Special Selectors in CSS

In CSS the selector takes on one of three main forms:

.classname { styling-rules: ... ; }
#idname { styling-rules: ... ; }
tagname { styling-rules: ... ; }


But in fact there are more selector types than just class, id, and tag-based styles. In this series of examples, some of the other selectors available to CSS stylists are explored. However, be forewarned, this is where the browsers, and especially IE6, fall off the standards wagon - so do be careful in using these selectors if you have IE6 or other earlier browsers in your user community. Best way to check that out is to get some of the Free Google Analytics reports or the Web statistics offered by your hosting service. The screenshot below shows the browser usage numbers provided by ICDsoft for their hosted sites using:

So now lets look at some of the various special selector types.

Multiple Classes

For example watch how we can combine two or more styles together:

.alert {color:red;}
.italicbold { font-weight: bold; font-style: italic;}
are the two separate styles. However, when combined together we want
.alert.italicbold{ background: yellow;}

This type of situation arises more often than not; I especially find it occurring in documentation where I want to alert or warn people with underlines and bold but then up the warning a notch with a cautionary red lettering or yellow background. All four major browsers (FireFox, IE7, Opera, and Safari) handle multiple classes correctly.

Descendant Selectors

Descendant selectors are all about tags contained with another tag. For example, in the example above the <h2> tag which creates our light blue highlight box has <span> as a descendant tag used three times - once each with the .alert then .italicbold and then .alert.italicbold class styles - all inside the <h2> tag. Hence <span> is within or descendant from <h2>. CSS allows users to recognize this with the Descendant Selector.

Frequently I want the .under-bold style to standout - especially when used in a <h2> blue box as in this case. So I add this CSS style:h2 .under-bold{ font-weight: bold; text-decoration: underline; color:green;} and voila it stands out in gaudy green text.


Again this situation arises in cases where you want to change the font size or styling in when text falls within a table within a certain block - then the rule could be for example 3 deep as in div.footer table p. Be careful here - the under-bold style is not carried along you must repeat it along with the new color:green property as seen in the example above.

Adjacent Siblings Tags

There are combinations of selectors and tags that really appear to work against you. The combination that has me pulling my hair is the <h1> tag followed by the <p>. Yep, too much line spacing - in some sites I am working on this drives me up a wall because Dreamweaver constantly adds back in a <p> tag whenever I edit a block of text that it thinks I should have enclosed within a <p> tag.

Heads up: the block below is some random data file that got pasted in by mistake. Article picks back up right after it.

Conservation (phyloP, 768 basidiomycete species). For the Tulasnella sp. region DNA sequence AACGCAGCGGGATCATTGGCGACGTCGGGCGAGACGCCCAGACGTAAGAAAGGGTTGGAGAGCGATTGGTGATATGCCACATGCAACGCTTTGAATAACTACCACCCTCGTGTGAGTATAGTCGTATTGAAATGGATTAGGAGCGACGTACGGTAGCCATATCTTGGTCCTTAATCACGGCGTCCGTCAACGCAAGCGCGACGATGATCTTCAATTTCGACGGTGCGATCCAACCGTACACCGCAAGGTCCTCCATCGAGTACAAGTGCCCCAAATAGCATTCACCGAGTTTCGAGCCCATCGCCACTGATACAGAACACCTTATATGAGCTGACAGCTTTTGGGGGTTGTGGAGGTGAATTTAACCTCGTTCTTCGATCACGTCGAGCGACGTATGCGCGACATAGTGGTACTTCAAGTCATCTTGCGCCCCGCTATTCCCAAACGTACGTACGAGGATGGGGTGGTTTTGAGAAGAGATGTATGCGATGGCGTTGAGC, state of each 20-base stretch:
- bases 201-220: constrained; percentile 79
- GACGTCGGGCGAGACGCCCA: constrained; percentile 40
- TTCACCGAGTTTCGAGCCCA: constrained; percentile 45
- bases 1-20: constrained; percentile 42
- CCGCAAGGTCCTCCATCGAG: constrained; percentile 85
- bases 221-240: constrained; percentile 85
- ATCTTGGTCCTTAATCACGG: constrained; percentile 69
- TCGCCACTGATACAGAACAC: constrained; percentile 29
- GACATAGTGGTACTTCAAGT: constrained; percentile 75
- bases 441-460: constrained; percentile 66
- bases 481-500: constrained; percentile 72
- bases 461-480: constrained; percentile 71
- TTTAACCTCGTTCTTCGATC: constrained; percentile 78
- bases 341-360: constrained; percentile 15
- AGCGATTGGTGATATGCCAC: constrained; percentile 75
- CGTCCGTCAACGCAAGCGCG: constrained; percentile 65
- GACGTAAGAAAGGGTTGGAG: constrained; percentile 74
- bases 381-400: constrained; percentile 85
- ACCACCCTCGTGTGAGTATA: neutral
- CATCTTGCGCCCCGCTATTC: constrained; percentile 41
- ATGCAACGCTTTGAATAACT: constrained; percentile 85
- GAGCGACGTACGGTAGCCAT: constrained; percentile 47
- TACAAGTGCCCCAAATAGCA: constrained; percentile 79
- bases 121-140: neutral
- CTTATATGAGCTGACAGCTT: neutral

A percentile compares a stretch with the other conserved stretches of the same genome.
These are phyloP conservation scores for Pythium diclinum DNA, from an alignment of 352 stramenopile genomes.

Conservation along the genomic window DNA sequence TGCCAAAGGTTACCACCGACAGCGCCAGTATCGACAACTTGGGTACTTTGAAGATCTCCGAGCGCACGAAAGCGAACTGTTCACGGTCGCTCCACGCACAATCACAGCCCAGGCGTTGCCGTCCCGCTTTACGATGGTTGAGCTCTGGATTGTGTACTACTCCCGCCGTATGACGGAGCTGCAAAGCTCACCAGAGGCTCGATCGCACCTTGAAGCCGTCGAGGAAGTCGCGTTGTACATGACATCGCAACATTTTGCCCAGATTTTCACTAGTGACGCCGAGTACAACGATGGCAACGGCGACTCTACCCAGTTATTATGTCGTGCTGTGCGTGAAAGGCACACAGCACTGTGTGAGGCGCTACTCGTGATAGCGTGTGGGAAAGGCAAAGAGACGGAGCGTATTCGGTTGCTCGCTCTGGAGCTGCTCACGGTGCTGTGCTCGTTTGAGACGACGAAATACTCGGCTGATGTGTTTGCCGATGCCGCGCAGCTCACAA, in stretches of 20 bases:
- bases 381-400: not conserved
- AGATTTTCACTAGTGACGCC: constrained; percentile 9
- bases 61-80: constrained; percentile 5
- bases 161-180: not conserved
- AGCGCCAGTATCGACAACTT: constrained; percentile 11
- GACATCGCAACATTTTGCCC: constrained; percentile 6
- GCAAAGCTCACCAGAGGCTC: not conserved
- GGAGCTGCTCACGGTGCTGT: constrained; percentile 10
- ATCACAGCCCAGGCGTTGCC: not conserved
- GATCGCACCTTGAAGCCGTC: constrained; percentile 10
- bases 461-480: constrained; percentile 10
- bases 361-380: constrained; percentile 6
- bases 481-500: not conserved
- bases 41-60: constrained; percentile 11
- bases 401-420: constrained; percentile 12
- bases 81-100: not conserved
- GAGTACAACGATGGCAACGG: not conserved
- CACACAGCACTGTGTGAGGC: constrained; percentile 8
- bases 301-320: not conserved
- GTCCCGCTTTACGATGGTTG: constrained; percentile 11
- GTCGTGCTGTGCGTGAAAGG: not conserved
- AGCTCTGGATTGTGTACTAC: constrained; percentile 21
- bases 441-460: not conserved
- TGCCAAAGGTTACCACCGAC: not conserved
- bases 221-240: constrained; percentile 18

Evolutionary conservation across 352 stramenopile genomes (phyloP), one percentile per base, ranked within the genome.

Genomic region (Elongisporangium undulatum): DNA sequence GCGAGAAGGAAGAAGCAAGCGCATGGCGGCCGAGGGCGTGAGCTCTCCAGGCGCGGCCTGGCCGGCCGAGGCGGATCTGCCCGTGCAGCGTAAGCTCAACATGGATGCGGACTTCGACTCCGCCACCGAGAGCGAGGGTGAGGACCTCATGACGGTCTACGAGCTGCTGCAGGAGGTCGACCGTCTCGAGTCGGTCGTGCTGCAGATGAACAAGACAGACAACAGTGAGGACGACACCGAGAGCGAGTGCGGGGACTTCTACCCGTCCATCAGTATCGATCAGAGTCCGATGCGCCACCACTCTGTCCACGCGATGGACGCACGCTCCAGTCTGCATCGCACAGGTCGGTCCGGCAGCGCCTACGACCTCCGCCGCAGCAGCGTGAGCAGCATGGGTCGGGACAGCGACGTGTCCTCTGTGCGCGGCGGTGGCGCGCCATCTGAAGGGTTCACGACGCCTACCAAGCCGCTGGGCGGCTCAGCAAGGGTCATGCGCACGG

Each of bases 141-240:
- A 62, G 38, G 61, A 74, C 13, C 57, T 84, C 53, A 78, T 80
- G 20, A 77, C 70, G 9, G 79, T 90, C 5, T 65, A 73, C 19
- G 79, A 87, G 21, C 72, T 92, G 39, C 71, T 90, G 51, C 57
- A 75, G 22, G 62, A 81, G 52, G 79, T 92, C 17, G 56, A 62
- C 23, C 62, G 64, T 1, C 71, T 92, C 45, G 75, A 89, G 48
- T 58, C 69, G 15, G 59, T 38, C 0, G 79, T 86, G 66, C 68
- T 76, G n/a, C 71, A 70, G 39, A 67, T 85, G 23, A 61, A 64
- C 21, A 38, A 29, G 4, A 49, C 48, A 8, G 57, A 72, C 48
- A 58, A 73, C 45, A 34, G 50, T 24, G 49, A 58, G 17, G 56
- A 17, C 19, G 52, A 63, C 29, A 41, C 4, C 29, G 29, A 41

Adjacent Sibling tags come to the rescue. Just add this styling to your stylesheet:
h1 + p { margin-top:0;}
and your frustration is at an end except for IE6 and earlier users who should be penalized in any case for not updating their browser to Firefox, Opera or Safari.

Here is another example of where I use Adjacent Sibling tags. Whenever I have a list inside a table I want the font bold for the first list element. Hence the following:
td + ul + li{ font-weight:bold}

    Looks like this:
  • make your point
  • and then another.
Unfortunately this does not work in Dreamweaver preview nor some of the major browsers; so it is a styling I avoid unless I can guarantee on an Intranet for example, that all browsers used will be the same.

First-Child Pseudo Class


I still want to bold the first element of a list (or a table or a series of paragraphs). I want the first element to stand out - and that's what the first-child pseudo class allows me to do. The pseudo class applying a rule to the first member of series of equivalent child tags. The results for our list are:

This latter pseudo class works well across most browsers so I will use this rule preferentially over the Adjacent Sibling method.

The special selectors are the way that CSS provides conditional or "if" statement like rules to stylings. The problem is that for many of these selectors IE is way behind and even the top four browsers stumble. For example, when trying three rules in a row - like div > ul > li , I found many browsers unable to apply any stylings whatsoever. So test carefully whenever applying these special selectors especially in groups of 3 or more.